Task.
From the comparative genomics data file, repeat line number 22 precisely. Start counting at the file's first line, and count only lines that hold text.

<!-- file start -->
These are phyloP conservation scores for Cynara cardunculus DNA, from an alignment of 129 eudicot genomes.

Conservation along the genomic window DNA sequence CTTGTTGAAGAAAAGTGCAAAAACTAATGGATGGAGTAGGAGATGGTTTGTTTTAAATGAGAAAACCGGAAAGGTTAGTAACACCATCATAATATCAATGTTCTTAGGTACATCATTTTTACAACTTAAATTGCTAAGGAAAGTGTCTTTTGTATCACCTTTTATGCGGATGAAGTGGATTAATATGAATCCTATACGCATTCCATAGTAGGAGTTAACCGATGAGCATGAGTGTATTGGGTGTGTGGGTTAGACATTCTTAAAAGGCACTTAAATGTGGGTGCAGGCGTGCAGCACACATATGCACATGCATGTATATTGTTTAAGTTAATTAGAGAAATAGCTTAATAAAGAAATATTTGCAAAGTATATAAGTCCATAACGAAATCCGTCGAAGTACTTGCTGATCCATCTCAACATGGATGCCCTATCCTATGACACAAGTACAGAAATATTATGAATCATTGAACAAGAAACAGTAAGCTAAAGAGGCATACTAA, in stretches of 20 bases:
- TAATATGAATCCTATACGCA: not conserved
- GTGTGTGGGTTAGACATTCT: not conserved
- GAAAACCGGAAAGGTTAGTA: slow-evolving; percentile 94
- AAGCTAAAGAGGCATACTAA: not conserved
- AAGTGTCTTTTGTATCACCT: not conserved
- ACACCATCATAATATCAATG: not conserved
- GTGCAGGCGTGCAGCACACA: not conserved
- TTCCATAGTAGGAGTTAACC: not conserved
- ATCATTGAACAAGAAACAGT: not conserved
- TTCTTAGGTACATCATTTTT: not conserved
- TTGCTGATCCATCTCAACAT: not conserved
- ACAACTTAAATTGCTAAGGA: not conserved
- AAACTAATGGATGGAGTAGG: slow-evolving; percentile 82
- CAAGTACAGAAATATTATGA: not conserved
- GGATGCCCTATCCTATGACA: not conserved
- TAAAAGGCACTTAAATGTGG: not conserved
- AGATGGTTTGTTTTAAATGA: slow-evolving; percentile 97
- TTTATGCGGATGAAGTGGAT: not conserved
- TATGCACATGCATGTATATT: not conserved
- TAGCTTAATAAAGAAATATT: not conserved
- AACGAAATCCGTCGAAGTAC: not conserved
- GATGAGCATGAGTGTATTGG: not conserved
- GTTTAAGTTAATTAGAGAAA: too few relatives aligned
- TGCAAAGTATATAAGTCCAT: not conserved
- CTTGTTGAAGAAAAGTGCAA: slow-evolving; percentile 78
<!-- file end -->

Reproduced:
- TAGCTTAATAAAGAAATATT: not conserved